Berea College Archaeology and the Forestry Outreach Center to Host Day-Long Celebration of the History of the Berea College Forest

The Berea College Archaeology Program and the Berea College Forestry Outreach Center will host a day of activities Nov. 12 celebrating the history of the Berea College Forest. Events will take place in and around the Berea College Forestry Outreach Center.

Considering Home events

A celebration Nov. 12 will focus on changing narratives about the land through education and conservation.

The celebration, titled Considering Home: Changing Narratives about the Land Through Education and Conversations, will include family activities, presentations and community conversations to help participants learn more about native lands surrounding them.

The day’s events will include short presentations by archaeologists from around the state, including Chief Ben Barnes of the Shawnee Tribe of Oklahoma and Stephen Warren, professor of history and program coordinator for Native American and Indigenous Studies at the University of Iowa.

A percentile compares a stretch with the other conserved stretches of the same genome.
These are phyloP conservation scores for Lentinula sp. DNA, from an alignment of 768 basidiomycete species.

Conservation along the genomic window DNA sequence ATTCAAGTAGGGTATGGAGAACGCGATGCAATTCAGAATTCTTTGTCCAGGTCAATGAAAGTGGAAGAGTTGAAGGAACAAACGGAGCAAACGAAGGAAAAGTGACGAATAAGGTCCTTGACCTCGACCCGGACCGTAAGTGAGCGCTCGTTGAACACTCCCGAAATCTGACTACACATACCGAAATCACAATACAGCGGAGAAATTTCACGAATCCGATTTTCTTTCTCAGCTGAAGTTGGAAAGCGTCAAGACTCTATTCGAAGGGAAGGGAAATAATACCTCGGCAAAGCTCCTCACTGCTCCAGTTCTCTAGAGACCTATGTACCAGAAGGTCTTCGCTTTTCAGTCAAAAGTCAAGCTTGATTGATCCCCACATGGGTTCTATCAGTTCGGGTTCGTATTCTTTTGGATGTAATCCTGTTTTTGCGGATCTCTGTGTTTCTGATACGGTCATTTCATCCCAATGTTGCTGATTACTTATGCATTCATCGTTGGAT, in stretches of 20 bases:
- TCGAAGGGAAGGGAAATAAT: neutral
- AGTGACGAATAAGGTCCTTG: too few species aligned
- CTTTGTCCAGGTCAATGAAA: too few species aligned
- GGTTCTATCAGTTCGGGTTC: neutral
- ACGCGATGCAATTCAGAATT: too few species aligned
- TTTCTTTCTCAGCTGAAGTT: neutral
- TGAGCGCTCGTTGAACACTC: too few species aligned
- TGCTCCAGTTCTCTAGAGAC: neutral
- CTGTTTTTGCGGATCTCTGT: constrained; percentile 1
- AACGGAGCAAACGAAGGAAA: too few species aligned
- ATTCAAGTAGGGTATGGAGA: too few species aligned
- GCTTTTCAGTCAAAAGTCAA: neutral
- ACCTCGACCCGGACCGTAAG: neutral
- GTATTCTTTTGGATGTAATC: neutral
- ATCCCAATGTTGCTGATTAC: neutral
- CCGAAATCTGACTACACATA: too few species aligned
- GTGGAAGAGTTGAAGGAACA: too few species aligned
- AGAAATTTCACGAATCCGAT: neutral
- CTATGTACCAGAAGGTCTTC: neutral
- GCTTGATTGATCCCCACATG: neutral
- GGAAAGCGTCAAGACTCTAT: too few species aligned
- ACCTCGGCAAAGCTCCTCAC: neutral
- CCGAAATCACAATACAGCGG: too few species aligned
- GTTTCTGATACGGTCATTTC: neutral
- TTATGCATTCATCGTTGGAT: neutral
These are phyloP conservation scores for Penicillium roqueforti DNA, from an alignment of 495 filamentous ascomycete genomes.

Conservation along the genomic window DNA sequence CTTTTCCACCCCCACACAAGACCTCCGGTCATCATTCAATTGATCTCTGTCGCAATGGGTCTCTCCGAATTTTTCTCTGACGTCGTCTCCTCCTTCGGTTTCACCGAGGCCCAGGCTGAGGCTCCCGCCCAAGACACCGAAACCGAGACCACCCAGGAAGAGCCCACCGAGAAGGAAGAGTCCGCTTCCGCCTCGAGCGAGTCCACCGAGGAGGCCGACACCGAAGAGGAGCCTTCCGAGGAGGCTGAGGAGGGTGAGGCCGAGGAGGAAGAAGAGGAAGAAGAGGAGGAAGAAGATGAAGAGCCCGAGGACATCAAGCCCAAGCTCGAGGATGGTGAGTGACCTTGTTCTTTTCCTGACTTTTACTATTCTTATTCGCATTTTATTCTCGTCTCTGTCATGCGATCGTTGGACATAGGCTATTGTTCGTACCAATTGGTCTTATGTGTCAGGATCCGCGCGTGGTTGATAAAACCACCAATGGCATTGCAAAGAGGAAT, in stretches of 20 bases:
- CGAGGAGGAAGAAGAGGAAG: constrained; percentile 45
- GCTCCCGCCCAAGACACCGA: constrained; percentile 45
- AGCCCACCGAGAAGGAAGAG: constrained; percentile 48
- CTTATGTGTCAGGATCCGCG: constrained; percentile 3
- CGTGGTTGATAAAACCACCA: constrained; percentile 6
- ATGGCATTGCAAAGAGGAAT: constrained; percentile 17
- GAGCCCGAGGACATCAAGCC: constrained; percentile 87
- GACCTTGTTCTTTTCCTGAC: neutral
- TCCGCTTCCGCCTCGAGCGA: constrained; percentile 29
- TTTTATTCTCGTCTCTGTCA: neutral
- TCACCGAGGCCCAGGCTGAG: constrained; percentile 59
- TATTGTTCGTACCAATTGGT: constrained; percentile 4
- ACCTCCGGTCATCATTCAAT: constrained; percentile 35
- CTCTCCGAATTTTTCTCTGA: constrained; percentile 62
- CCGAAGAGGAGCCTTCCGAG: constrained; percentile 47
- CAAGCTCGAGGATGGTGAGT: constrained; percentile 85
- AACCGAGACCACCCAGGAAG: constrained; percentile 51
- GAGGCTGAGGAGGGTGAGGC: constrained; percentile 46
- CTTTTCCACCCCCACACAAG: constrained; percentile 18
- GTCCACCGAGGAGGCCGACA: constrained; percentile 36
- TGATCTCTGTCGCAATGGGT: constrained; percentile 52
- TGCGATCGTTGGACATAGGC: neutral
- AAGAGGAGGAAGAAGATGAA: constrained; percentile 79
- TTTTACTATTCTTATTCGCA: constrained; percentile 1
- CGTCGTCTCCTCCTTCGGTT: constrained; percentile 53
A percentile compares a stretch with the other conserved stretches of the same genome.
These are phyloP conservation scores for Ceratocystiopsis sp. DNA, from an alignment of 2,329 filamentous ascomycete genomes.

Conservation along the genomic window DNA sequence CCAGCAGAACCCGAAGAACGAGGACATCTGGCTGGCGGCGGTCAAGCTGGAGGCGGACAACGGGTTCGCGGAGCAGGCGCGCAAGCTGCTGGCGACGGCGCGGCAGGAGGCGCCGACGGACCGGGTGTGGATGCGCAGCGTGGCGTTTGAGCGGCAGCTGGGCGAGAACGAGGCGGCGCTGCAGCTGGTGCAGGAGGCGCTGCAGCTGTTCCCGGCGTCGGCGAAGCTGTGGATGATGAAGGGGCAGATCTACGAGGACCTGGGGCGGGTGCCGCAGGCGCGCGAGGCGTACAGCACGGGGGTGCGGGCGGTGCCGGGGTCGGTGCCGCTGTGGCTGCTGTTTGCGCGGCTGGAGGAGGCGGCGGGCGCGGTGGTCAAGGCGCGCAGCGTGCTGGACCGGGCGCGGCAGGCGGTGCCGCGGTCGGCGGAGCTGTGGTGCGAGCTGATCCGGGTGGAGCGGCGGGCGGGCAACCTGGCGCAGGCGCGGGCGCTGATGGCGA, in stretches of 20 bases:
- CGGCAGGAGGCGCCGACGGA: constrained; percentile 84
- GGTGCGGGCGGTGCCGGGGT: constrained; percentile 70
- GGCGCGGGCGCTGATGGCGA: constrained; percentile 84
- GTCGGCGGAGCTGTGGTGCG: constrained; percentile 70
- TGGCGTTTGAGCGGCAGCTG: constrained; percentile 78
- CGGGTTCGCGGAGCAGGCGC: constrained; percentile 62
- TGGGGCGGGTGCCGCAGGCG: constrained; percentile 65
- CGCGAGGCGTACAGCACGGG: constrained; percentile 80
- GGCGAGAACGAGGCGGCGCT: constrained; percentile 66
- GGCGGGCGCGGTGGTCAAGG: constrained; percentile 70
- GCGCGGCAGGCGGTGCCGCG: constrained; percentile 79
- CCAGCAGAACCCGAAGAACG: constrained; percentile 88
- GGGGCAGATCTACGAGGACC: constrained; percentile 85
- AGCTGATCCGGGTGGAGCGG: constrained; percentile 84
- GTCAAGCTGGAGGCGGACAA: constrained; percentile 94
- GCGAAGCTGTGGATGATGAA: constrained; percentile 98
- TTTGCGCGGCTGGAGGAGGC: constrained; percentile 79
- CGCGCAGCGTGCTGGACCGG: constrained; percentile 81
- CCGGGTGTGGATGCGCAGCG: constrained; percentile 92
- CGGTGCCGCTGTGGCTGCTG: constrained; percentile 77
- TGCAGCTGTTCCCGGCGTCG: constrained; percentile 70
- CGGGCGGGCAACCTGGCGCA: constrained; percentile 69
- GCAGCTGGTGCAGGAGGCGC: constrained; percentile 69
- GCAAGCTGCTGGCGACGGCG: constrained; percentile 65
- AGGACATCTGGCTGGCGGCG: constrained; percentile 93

The 9,000 acres of land now cared for by Berea College Forest is the ancestral homelands of Shawnee and Cherokee peoples, tribal nations who continue to care for and about these lands.

“Our goal is to replace the misinformation so many of us have been taught about indigenous presence on the land, directing them instead toward information,” said Broughton Anderson, professor of Archaeology at Berea College. “We are honored to have Chief Barnes and his colleagues travel from Oklahoma to join us.”

The day’s events, which begin at 9:45, are free and open to the public. For a complete schedule, visit

Categories: News
Tags: Berea College Forest, Forestry Outreach Center

Berea College, the first interracial and coeducational college in the South, focuses on learning, labor and service. The College only admits academically promising students with limited financial resources—primarily from Kentucky and Appalachia—but welcomes students from 41 states and 76 countries. Every Berea student receives a Tuition Promise Scholarship, which means no Berea student pays for tuition. Berea is one of nine federally recognized Work Colleges, so students work 10 hours or more weekly to earn money for books, housing and meals. The College’s motto, “God has made of one blood all peoples of the earth,” speaks to its inclusive Christian character.